Biotech innovations to spur next phase of personalized care –

Another component of more regular monitoring is using sensors for continuous, remote evaluation of blood pressure, breathing, body temperature and other signs, whichideallycould allow providers to intervene when health starts to deteriorate, as opposed to after a patient starts reporting symptoms.

Its not a new idea. But Dr. Steve Xu, medical director at Northwestern Universitys Center for Bio-Integrated Electronics, said he envisions a world where patients could one day have implanted sensors that not only monitor vital signs but also provide automated health insightstransforming healthcare into a system where patients are constantly provided feedback on their health status.

He said he could see that proliferating in the next 20 years, and doesnt think an implantable sensor would be an insurmountable privacy concern for patients. Implantable devices are already being used in healthcare, including birth-control implants and nerve stimulators. However, it would be on companies to provide evidence that these sensors are actually helpful for patient health and transparency into how the data is being used.

Xus research at Northwestern involves working on wearable sensors for pediatric care, such as to better monitor newborns who are born prematurely. Already, one-third of consumers report owning a wearable device to help track their health, according to a 2019 report from the Stanford Medicine Center for Digital Health and early-stage digital health venture fund Rock Health. While most of those devices track more general exercise, sleep and heart rate, and arent used for medical care, they could point to patient interest and comfort with monitoring health data.

And health systems have been looking at the space more closely too. To lay the groundwork for better remote monitoring of patients, such as after discharge, UCHealth in Colorado partnered with startup BioIntelliSense to help develop its health-monitoring patch, as well as to support the company as it sought regulatory clearance. About the size of a Band-Aid, the patch continuously tracks metrics like heart rate, skin temperature and respiratory rate and sends the data back to a provider.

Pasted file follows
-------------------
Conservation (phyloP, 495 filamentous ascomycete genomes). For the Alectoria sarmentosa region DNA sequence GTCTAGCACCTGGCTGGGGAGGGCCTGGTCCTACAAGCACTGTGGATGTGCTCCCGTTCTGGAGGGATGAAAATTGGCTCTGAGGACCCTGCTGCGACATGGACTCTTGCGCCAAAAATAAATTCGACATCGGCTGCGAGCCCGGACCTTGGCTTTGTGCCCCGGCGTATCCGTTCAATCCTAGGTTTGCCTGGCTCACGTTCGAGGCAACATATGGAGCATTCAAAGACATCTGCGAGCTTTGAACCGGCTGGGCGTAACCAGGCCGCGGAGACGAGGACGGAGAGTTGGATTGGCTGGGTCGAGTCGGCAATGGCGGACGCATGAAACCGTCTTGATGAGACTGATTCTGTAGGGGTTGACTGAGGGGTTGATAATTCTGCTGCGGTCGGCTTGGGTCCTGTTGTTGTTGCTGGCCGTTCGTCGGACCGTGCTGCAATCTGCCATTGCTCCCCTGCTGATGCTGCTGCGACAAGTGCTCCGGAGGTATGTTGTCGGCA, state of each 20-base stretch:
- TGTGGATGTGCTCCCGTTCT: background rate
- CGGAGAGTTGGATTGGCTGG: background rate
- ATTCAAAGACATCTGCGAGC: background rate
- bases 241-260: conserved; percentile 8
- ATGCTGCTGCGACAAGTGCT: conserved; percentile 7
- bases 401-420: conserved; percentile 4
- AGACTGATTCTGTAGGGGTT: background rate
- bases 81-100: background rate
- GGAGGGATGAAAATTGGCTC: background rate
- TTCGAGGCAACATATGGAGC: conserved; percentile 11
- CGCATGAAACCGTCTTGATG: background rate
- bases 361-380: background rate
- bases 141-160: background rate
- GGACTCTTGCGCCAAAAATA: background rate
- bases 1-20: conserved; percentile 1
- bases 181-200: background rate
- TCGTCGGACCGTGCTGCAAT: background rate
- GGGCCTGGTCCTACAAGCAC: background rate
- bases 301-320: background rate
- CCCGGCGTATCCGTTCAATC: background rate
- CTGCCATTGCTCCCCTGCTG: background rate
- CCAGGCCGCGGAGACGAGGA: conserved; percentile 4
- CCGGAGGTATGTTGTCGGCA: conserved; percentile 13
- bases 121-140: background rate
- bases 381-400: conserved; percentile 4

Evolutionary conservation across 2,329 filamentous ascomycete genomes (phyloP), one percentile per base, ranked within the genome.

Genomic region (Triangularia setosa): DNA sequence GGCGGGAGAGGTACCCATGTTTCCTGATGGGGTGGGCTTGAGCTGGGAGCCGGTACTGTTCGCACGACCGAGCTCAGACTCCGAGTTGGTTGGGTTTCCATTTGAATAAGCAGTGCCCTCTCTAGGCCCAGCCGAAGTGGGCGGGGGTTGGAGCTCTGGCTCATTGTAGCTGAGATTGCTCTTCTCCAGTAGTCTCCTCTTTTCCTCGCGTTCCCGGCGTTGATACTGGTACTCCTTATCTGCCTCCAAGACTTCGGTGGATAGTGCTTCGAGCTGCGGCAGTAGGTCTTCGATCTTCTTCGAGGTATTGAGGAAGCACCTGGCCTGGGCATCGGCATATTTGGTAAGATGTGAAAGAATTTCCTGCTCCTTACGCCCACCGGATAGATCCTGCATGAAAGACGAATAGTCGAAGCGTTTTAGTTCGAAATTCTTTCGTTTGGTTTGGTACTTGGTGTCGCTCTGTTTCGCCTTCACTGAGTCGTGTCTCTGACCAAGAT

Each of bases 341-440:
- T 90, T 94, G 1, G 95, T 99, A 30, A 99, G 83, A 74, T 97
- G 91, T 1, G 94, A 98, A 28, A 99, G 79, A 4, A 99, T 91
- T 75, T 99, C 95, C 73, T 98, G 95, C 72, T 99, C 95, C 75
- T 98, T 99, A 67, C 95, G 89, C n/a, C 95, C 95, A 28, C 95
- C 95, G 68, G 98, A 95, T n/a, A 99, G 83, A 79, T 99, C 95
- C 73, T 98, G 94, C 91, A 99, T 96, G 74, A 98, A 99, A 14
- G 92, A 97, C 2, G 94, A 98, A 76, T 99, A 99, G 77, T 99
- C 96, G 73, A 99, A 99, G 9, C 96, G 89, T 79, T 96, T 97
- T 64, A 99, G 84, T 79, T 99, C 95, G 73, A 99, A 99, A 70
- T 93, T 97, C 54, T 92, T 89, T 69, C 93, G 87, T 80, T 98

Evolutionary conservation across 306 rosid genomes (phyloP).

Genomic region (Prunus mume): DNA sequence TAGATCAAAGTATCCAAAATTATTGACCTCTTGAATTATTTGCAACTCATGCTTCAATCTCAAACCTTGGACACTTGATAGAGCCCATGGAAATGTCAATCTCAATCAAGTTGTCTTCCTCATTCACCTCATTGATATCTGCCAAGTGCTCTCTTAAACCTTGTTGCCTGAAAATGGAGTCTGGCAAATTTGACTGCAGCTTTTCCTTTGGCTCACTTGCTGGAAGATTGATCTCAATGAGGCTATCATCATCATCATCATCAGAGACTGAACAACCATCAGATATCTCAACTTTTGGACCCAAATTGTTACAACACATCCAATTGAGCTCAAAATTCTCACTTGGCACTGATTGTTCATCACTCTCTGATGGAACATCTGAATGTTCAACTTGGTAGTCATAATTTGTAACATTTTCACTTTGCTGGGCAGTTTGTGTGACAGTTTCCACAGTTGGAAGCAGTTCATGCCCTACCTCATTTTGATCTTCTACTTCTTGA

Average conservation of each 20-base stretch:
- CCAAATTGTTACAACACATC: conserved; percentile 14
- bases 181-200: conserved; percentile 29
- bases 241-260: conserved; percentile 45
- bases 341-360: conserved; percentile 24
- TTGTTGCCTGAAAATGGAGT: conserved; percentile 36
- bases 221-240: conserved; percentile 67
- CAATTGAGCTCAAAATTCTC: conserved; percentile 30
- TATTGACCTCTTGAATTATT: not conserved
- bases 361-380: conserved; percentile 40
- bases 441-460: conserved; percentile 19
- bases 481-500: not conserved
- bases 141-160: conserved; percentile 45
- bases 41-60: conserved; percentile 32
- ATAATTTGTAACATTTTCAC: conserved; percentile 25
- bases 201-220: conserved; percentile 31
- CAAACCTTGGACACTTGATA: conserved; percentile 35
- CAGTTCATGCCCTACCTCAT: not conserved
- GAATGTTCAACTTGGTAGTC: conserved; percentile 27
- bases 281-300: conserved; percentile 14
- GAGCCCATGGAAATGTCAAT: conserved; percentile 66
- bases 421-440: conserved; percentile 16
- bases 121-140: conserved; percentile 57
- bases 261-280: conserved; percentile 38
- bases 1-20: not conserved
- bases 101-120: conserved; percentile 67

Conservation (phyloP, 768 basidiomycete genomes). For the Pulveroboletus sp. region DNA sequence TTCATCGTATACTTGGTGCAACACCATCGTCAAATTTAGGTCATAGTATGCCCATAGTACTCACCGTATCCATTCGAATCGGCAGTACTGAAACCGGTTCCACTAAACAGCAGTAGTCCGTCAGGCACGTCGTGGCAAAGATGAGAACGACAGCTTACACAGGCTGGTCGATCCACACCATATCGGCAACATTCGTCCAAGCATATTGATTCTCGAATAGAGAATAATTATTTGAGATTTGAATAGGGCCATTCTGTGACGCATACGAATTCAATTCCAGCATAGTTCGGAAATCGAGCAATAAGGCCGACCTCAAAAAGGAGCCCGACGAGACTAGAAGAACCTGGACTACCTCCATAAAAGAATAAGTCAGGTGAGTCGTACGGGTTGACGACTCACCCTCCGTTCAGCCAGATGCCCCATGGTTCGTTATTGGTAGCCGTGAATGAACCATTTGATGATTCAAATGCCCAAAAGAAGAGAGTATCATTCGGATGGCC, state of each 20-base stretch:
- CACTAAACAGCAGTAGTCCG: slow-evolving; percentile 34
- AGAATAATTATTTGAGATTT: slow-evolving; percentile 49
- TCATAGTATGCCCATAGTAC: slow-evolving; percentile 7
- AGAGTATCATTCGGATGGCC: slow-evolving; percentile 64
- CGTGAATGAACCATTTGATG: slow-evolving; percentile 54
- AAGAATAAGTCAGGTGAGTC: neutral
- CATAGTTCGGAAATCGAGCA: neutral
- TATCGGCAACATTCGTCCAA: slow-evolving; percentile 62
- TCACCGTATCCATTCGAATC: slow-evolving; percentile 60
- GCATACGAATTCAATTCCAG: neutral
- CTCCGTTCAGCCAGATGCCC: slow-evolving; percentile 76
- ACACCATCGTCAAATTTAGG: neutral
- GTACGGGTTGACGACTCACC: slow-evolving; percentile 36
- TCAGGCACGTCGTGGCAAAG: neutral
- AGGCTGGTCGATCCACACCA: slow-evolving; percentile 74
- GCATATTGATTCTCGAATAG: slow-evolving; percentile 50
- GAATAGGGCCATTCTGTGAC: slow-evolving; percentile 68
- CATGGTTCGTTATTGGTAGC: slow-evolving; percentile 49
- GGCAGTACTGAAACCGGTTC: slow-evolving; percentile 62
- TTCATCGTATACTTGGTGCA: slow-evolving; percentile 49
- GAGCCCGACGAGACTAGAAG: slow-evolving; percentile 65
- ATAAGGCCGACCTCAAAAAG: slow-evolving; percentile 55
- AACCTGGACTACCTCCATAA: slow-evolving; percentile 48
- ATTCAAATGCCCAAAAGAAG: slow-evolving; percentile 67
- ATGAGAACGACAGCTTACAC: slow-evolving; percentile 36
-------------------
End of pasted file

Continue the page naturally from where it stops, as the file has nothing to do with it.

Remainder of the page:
BioIntelliSense earned U.S. Food and Drug Administration clearance for the device earlier this year.

Xu said he expects to see a tipping point within the next decade when almost everyone will collect data with wearable devices, sensors or patches, which can be linked with medical records.

He points to how in the 1980s, it was difficult to imagine everyone would have a cellphone. Flip phones in the mid-2000s provided a shift in perspectiveMotorola came out with the Razr flip phone, and that was a turning point, where things were really coolbut it wasnt until the BlackBerry and Apples iPhone that adoption really took off.

While wearables available today have shown promise for fitness tracking and some limited medical functions like conducting electrocardiograms, theres still opportunities for what the future is, Xu said, which developers will continue to build on. I think these wearables are probably at the flip-phone stage, he added.

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Biotech innovations to spur next phase of personalized care -

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